Monday, January 19, 2015

Inconvenient truths about classical music and free speech

Following the terrible Paris shootings classical music has, quite rightly, has thrown its weight behind the freedom of speech movement, So it is worth noting that next week's Association of British Orchestras conference includes a session titled 'Touring China' which explains how orchestras can exploit the lucrative Chinese market. China is now a regular destination for top orchestras and in the last few weeks both the London Philharmonic Orchestra and BBC Scottish Symphony Orchestra have been touring the country.

The standard measurement of press freedom is the World Press Freedom Index compiled by respected NGO Reporters Without Borders. In the 2014 World Press Freedom Index, out of 180 countries China is ranked 175th, a ranking which is below the Islamic Republic of Iran, Iraq, Afghanistan and Saudi Arabia. In their commentary Reporters Without Borders describes how in China "human rights activists and dissident bloggers such as Xu Zhiyong and Yang Maodong (also known as Guo Feixiong), who were jailed on trumped-up charges are among those who paid a high price in the past year", while the BBC's website was one of many blocked by the Chinese government during the 2014 Hong Kong pro-democracy demonstrations. American press monitoring group Freedom House has stated that "China’s media environment remained one of the world’s most restrictive in 2013" and currently assigns a press status of 'not free' to China.

Another market that orchestras and celebrity musicians are falling over themselves to exploit is the United Arab Emirates, and following a BBC Symphony Orchestra concert in Bahrain a member of the orchestra wrote that "the Gulf Arab states could well become a popular and attractive part of our touring itinerary". This prediction should be read in the context of the Emirates sharing with China a Freedom House press status of 'not free'. In their overview Freedom House describes how "The government of the United Arab Emirates (UAE) continued its efforts to silence dissent in 2013, convicting scores of activists and bloggers and further limiting an already constrained media environment". Reporters Without Borders reports that in December 2014: "the Abu Dhabi federal supreme court has sentenced online human rights activist Osama Al-Najjar to three years in prison and a heavy fine for tweeting about the mistreatment that his father and all the other victims of the “UAE 94” trial received in detention", and goes on to say "Reporters Without Borders condemns this latest case of the Emirati regime’s persecution of cyber-dissidents".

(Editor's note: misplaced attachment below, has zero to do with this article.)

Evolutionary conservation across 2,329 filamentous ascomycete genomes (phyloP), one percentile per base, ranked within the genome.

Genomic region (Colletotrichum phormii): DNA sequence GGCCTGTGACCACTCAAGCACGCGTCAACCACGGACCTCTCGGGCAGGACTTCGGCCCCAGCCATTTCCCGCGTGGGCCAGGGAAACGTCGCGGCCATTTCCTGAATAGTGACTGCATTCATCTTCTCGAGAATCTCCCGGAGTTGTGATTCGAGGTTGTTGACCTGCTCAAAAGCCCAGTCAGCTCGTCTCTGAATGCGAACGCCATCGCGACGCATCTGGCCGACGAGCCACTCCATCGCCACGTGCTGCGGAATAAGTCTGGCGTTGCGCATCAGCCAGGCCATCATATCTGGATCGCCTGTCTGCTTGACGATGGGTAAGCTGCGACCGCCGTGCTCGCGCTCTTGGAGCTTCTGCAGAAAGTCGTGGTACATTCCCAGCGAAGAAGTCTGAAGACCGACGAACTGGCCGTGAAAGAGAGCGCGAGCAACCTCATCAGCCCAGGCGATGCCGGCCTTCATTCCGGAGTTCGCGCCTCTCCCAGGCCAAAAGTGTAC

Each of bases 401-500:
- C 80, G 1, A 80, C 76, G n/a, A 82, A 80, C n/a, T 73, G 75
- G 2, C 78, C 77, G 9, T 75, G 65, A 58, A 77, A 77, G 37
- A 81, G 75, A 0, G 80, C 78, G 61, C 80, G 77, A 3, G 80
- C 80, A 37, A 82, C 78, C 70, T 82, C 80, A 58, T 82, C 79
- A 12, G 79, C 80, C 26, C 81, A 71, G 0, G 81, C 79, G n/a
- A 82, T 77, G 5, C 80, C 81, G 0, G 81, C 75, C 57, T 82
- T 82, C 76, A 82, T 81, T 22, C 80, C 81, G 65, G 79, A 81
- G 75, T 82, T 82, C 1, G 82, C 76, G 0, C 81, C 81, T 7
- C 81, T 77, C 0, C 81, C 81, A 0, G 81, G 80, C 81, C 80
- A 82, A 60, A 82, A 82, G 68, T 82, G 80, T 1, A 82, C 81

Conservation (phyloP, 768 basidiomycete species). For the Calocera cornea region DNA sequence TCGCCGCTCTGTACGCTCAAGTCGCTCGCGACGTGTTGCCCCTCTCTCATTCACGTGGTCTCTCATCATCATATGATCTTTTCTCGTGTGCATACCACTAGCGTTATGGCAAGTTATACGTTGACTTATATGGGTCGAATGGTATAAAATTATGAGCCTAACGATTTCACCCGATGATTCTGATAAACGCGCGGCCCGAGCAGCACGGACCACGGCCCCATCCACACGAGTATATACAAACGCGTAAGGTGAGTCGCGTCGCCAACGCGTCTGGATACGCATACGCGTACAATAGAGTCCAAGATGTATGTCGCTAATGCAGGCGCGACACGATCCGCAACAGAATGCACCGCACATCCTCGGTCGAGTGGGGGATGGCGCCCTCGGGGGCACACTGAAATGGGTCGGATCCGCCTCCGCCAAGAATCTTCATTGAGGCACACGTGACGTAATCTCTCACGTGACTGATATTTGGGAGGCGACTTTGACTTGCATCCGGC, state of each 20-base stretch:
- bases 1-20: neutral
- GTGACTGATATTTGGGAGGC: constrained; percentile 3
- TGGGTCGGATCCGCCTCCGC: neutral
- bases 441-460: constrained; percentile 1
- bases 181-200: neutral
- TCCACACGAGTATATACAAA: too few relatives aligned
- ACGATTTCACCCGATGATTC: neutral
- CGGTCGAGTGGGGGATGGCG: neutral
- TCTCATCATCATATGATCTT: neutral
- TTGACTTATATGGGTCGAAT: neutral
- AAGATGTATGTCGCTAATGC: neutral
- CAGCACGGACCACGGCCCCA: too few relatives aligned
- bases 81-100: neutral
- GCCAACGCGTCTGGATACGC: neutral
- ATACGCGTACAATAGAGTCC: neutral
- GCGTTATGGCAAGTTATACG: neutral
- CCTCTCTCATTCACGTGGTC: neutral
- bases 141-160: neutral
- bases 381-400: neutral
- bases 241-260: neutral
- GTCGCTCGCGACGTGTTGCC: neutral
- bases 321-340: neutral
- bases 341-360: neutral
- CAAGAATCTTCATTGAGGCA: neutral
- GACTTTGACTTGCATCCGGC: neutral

Simon Rattle and the Berlin Philharmonic, who visited the Emirates in 2010, were among the first high profile Western orchestras to perform in Abu Dhabi, and they were followed four years later by Gustavo Dudamel and the Simón Bolívar Orchestra. Like China, Abu Dhabi and the other Gulf states have an appalling record on human rights that extends far beyond press freedom. The misdemeanours in the Gulf states include the persecution of homosexuals, the malreatment of migrant workers, and discrimination against women. Islamic Sharia is a main source for the penal code in the UAE. This means, to quote Diana Hamade, an Emirati lawyer based in Dubai: "Crimes such as the desertion of Islam, fornication, murder, theft, adultery and homosexuality - all crimes classified as "Al Hudud" in Arabic - are punishable by predetermined penalties (flogging and arm amputation among them)."